From ZDNet: Just how many websites are vulnerable because of SHA-1? "Some certificate authorities are still issuing digital certificates signed with the SHA-1 hashing algorithm, despite recent research showing that the cost of undermining it is not beyond criminals' budgets. Browser makers Google, Microsoft, and Mozilla have announced plans to stop accepting SHA-1 SSL certificates by 2017. But researchers recently called for this deadline to be brought forward, after estimating the cost of causing a SHA-1 collision is much cheaper than initially thought - and definitely within reach of cybercriminal budgets."
From ZDNet: Google now requires full device encryption on new Android 6.0 devices "After considering full device encryption for Android 5.0 phones and tablets earlier this year, Google has decided to enforce the requirement with Android 6.0. New phones shipping with Android 6.0 Marshmallow software and meeting a certain performance standard must be encrypted by default."
From PC World: Computer clocks can be easily scrambled, undermining encryption and bitcoin trades "Researchers from Boston University said on Wednesday they've found several flaws in NTP that could undermine encrypted communications and even jam up bitcoin transactions. One of the problems they found is that it's possible for an attacker to cause an organization's servers to stopping checking the time altogether. NTP has a rate-limiting mechanism, nicknamed the "Kiss O' Death" packet, that will stop a computer from repeatedly querying the time in case of a technical problem. When that packet is sent, systems may stop querying the time for days or years, according to a summary of the research. They found a big issue: it's possible for an attacker to spoof a Kiss O'Death packet, making it appear to have come from a system experiencing trouble when it's actually fine."
From ZDNet: Apple pulls hundreds of iOS apps using private SDK from China to gather user data "At least 250 iOS apps have been discovered to collect personal data and the developers who programmed them may not even know. While updating its Searchlight platform for developers over the weekend, SourceDNA discovered the issue. Apple responded to the situation with a statement, saying it has pulled the offending apps from its App Store."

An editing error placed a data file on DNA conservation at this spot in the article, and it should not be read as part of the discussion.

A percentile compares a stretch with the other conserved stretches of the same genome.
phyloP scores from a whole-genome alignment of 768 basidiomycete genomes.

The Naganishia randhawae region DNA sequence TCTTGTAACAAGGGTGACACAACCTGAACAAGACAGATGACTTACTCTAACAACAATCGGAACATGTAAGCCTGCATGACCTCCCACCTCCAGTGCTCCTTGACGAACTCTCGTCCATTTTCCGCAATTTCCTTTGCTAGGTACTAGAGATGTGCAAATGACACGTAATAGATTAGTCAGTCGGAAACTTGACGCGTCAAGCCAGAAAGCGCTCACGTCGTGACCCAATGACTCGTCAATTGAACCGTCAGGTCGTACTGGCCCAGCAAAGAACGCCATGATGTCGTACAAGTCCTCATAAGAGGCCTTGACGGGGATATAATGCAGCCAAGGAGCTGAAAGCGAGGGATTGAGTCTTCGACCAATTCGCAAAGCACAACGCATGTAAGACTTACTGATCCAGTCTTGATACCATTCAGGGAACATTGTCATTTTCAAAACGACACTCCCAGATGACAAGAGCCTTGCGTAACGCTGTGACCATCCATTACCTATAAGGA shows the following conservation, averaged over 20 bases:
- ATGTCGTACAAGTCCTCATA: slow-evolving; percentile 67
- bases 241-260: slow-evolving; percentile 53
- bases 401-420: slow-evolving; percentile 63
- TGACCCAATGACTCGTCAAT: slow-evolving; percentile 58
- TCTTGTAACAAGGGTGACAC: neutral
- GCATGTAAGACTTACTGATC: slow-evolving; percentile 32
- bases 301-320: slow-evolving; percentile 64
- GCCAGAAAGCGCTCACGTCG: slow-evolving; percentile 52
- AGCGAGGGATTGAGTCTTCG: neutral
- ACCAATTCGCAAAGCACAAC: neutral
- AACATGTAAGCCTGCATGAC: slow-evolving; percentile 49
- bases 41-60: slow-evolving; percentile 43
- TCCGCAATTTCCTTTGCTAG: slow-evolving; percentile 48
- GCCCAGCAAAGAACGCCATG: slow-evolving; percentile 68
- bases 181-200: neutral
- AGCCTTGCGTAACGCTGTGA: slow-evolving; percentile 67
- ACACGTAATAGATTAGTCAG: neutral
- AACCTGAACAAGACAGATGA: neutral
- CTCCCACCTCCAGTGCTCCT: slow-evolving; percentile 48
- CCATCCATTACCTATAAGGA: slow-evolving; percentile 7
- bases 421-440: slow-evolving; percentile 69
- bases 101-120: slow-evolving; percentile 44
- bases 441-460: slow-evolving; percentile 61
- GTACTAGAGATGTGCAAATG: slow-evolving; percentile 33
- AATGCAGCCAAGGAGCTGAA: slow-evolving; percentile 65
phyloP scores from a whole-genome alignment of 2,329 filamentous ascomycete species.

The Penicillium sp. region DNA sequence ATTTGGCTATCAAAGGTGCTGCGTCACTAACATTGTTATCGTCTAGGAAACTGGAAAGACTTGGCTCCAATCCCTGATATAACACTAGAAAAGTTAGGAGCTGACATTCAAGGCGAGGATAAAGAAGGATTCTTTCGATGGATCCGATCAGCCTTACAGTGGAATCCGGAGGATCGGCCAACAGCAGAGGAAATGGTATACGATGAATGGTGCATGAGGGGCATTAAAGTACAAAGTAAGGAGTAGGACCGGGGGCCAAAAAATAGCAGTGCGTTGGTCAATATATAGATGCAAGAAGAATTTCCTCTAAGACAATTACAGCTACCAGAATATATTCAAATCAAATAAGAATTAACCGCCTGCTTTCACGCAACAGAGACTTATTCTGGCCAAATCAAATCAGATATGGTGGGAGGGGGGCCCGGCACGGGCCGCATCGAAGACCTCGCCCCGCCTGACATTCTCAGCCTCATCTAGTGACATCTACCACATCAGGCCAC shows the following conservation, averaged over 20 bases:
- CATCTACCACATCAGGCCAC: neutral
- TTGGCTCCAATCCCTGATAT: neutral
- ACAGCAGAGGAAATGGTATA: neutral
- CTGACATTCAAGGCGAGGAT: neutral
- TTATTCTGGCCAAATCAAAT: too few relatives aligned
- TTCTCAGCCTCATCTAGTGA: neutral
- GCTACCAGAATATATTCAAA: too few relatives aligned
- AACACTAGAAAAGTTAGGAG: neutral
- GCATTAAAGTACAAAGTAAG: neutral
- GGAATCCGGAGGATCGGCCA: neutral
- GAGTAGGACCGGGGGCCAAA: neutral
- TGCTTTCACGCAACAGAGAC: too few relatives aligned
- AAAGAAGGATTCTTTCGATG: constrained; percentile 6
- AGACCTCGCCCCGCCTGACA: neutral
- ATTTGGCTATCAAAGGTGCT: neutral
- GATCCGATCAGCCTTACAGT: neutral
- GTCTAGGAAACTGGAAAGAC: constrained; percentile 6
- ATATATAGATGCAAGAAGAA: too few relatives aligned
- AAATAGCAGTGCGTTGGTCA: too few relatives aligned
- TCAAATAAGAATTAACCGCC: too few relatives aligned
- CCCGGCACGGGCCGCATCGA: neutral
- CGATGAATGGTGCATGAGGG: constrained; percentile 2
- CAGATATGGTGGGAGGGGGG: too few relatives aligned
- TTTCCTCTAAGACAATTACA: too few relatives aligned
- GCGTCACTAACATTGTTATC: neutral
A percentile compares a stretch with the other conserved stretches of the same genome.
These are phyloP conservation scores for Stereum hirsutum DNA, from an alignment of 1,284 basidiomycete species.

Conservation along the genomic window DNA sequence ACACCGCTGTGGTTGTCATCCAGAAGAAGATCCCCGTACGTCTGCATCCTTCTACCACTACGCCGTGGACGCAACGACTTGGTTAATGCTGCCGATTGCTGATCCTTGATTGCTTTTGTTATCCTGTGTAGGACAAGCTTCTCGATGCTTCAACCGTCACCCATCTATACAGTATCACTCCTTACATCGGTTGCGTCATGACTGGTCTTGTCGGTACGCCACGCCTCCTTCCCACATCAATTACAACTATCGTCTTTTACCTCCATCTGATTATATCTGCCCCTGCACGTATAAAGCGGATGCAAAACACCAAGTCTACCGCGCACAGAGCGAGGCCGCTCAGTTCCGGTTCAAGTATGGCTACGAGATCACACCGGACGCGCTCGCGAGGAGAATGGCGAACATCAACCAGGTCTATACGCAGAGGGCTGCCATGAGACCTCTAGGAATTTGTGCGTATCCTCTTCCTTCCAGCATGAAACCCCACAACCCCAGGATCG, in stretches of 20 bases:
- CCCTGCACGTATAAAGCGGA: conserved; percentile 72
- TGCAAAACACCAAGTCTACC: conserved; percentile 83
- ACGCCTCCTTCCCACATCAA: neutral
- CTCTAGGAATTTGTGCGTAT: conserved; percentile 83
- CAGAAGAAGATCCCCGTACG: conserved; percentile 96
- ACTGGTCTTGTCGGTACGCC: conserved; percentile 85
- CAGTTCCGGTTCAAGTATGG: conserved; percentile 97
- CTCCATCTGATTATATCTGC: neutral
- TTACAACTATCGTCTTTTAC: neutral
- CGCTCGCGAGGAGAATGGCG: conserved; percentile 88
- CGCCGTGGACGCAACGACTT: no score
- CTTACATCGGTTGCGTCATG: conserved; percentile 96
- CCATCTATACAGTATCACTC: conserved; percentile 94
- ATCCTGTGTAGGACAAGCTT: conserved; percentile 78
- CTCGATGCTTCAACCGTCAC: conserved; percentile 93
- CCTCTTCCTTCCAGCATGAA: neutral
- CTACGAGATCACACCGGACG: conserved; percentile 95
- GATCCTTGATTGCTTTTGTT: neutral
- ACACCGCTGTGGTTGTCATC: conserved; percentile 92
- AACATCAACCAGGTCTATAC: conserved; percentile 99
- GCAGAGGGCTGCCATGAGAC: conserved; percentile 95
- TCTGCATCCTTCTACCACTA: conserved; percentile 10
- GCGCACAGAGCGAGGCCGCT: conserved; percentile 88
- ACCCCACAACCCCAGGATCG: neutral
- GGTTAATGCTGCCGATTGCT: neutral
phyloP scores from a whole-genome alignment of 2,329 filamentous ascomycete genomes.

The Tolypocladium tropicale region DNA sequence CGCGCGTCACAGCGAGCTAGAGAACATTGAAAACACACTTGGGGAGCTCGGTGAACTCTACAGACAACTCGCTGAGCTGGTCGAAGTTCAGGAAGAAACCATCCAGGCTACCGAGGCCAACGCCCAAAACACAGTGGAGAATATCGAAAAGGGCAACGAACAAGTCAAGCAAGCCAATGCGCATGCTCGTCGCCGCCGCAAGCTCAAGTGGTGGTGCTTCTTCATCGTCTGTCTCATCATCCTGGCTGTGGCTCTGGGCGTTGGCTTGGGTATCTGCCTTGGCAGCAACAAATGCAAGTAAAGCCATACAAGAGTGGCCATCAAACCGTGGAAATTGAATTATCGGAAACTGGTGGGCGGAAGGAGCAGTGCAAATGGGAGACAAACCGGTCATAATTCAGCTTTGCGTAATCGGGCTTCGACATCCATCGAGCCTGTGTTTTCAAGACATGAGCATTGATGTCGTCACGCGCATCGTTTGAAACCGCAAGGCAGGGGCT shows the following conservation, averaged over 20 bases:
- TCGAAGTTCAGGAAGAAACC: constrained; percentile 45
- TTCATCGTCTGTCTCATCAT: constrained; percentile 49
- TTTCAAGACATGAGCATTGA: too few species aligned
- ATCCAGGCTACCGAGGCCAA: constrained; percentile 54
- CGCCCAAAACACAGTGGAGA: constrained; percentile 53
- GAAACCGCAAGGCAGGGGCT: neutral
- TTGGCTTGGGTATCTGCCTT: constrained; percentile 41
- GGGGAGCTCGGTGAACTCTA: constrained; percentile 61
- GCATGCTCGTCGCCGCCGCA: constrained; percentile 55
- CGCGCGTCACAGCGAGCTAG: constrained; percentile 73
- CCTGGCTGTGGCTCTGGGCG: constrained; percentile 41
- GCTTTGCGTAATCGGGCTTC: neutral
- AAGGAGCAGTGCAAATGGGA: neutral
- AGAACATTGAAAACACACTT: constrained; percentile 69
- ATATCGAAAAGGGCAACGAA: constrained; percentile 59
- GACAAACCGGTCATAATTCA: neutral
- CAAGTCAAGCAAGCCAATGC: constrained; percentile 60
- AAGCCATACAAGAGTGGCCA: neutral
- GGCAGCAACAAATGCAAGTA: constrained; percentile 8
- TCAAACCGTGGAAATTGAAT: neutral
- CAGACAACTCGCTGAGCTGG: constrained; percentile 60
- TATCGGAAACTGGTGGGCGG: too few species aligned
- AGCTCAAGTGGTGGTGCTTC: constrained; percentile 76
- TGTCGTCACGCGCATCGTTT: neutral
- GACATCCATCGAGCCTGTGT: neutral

From The Register: '10-second' theoretical hack could jog Fitbits into malware-spreading mode "A vulnerability in FitBit fitness trackers first reported to the vendor in March could still be exploited by the person you sit next to on a park bench while catching your breath. ... Attacks over Bluetooth require an attacker hacker to be within metres of a target device. This malware can be delivered 10 seconds after devices connect, making even fleeting proximity a problem. Testing the success of the hack takes about a minute, although it is unnecessary for the compromise."
From ZDNet: Yahoo only the latest at "kill the password" altar "Yahoo Thursday took a step toward eliminating the password on its mail services by offering up push notification to mobile phones for access control, which asks a user to confirm they are trying to log into their account. The user taps a button to accept or reject the log-in. The announcement is part of a series of identity and authentication improvements Yahoo has been undertaking for nearly the past two years, including a similar push service called On-Demand Password that was not well received, and a plan to adopt a standard identity federation protocol called OpenID Connect."
From ZDNet: State-sponsored attack? Facebook will now tell you 'You've been hacked' "Facebook has started to notify users when it suspects they've been targeted by government-sponsored hackers, rather by than run-of-the-mill cybercriminals. Facebook won't be revealing how it tells when a state-sponsored hacker is targeting a particular user." See also: Facebook under investigation by Irish DPC for spying accusations (SC Magazine)